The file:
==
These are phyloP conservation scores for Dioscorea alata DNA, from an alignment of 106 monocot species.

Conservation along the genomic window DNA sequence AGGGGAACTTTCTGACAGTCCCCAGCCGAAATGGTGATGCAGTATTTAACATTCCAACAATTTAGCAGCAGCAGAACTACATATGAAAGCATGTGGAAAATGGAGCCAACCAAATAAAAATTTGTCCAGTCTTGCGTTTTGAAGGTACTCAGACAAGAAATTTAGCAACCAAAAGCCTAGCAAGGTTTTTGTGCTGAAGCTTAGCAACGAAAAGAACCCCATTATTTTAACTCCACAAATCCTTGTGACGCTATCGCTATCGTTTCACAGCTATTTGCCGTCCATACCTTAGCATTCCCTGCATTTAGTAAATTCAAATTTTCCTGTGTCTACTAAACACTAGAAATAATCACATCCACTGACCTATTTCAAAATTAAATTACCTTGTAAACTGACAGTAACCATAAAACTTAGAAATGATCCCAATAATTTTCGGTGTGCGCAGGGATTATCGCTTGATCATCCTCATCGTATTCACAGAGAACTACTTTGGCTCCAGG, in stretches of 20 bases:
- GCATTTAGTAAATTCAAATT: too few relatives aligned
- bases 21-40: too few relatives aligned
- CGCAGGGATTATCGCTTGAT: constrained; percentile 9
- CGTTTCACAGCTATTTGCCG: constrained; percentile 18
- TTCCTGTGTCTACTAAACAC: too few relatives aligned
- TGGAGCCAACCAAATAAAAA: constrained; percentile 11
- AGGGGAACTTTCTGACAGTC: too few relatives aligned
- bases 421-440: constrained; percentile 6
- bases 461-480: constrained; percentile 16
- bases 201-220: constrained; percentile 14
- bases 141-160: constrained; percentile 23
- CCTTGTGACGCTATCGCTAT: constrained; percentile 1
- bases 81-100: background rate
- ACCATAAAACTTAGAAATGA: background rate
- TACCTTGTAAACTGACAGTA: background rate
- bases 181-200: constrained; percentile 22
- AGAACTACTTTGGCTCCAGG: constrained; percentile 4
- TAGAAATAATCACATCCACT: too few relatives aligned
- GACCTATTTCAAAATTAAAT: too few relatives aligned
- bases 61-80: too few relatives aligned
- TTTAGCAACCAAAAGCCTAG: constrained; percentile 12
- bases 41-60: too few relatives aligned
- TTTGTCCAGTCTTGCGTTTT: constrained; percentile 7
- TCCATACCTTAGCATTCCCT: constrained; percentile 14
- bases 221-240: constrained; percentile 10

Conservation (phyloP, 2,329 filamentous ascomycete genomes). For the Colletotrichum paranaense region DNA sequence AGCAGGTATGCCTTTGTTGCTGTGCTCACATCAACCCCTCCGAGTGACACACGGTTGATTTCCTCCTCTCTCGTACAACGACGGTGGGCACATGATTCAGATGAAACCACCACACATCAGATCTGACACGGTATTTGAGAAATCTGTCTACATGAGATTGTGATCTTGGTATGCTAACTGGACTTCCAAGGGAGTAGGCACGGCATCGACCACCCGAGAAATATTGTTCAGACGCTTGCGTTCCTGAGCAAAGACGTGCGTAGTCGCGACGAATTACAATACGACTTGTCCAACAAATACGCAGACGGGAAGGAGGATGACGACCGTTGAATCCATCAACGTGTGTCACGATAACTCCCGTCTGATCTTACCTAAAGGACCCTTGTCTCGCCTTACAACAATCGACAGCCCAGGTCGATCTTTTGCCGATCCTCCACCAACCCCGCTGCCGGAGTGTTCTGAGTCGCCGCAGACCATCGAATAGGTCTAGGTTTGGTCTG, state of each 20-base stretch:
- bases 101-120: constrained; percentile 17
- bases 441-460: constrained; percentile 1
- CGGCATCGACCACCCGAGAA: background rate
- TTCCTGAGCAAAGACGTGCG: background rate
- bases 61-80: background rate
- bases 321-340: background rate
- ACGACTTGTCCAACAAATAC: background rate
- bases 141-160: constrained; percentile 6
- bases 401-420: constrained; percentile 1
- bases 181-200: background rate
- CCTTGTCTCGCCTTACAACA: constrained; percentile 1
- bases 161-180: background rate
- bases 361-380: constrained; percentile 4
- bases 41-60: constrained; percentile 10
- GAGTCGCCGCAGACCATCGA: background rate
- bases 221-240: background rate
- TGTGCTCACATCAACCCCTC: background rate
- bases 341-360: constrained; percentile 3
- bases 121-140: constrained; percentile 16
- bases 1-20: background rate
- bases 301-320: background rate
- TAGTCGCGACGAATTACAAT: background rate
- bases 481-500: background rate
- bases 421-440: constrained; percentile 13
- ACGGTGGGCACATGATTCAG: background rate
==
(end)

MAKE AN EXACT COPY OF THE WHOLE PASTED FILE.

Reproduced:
These are phyloP conservation scores for Dioscorea alata DNA, from an alignment of 106 monocot species.

Conservation along the genomic window DNA sequence AGGGGAACTTTCTGACAGTCCCCAGCCGAAATGGTGATGCAGTATTTAACATTCCAACAATTTAGCAGCAGCAGAACTACATATGAAAGCATGTGGAAAATGGAGCCAACCAAATAAAAATTTGTCCAGTCTTGCGTTTTGAAGGTACTCAGACAAGAAATTTAGCAACCAAAAGCCTAGCAAGGTTTTTGTGCTGAAGCTTAGCAACGAAAAGAACCCCATTATTTTAACTCCACAAATCCTTGTGACGCTATCGCTATCGTTTCACAGCTATTTGCCGTCCATACCTTAGCATTCCCTGCATTTAGTAAATTCAAATTTTCCTGTGTCTACTAAACACTAGAAATAATCACATCCACTGACCTATTTCAAAATTAAATTACCTTGTAAACTGACAGTAACCATAAAACTTAGAAATGATCCCAATAATTTTCGGTGTGCGCAGGGATTATCGCTTGATCATCCTCATCGTATTCACAGAGAACTACTTTGGCTCCAGG, in stretches of 20 bases:
- GCATTTAGTAAATTCAAATT: too few relatives aligned
- bases 21-40: too few relatives aligned
- CGCAGGGATTATCGCTTGAT: constrained; percentile 9
- CGTTTCACAGCTATTTGCCG: constrained; percentile 18
- TTCCTGTGTCTACTAAACAC: too few relatives aligned
- TGGAGCCAACCAAATAAAAA: constrained; percentile 11
- AGGGGAACTTTCTGACAGTC: too few relatives aligned
- bases 421-440: constrained; percentile 6
- bases 461-480: constrained; percentile 16
- bases 201-220: constrained; percentile 14
- bases 141-160: constrained; percentile 23
- CCTTGTGACGCTATCGCTAT: constrained; percentile 1
- bases 81-100: background rate
- ACCATAAAACTTAGAAATGA: background rate
- TACCTTGTAAACTGACAGTA: background rate
- bases 181-200: constrained; percentile 22
- AGAACTACTTTGGCTCCAGG: constrained; percentile 4
- TAGAAATAATCACATCCACT: too few relatives aligned
- GACCTATTTCAAAATTAAAT: too few relatives aligned
- bases 61-80: too few relatives aligned
- TTTAGCAACCAAAAGCCTAG: constrained; percentile 12
- bases 41-60: too few relatives aligned
- TTTGTCCAGTCTTGCGTTTT: constrained; percentile 7
- TCCATACCTTAGCATTCCCT: constrained; percentile 14
- bases 221-240: constrained; percentile 10

Conservation (phyloP, 2,329 filamentous ascomycete genomes). For the Colletotrichum paranaense region DNA sequence AGCAGGTATGCCTTTGTTGCTGTGCTCACATCAACCCCTCCGAGTGACACACGGTTGATTTCCTCCTCTCTCGTACAACGACGGTGGGCACATGATTCAGATGAAACCACCACACATCAGATCTGACACGGTATTTGAGAAATCTGTCTACATGAGATTGTGATCTTGGTATGCTAACTGGACTTCCAAGGGAGTAGGCACGGCATCGACCACCCGAGAAATATTGTTCAGACGCTTGCGTTCCTGAGCAAAGACGTGCGTAGTCGCGACGAATTACAATACGACTTGTCCAACAAATACGCAGACGGGAAGGAGGATGACGACCGTTGAATCCATCAACGTGTGTCACGATAACTCCCGTCTGATCTTACCTAAAGGACCCTTGTCTCGCCTTACAACAATCGACAGCCCAGGTCGATCTTTTGCCGATCCTCCACCAACCCCGCTGCCGGAGTGTTCTGAGTCGCCGCAGACCATCGAATAGGTCTAGGTTTGGTCTG, state of each 20-base stretch:
- bases 101-120: constrained; percentile 17
- bases 441-460: constrained; percentile 1
- CGGCATCGACCACCCGAGAA: background rate
- TTCCTGAGCAAAGACGTGCG: background rate
- bases 61-80: background rate
- bases 321-340: background rate
- ACGACTTGTCCAACAAATAC: background rate
- bases 141-160: constrained; percentile 6
- bases 401-420: constrained; percentile 1
- bases 181-200: background rate
- CCTTGTCTCGCCTTACAACA: constrained; percentile 1
- bases 161-180: background rate
- bases 361-380: constrained; percentile 4
- bases 41-60: constrained; percentile 10
- GAGTCGCCGCAGACCATCGA: background rate
- bases 221-240: background rate
- TGTGCTCACATCAACCCCTC: background rate
- bases 341-360: constrained; percentile 3
- bases 121-140: constrained; percentile 16
- bases 1-20: background rate
- bases 301-320: background rate
- TAGTCGCGACGAATTACAAT: background rate
- bases 481-500: background rate
- bases 421-440: constrained; percentile 13
- ACGGTGGGCACATGATTCAG: background rate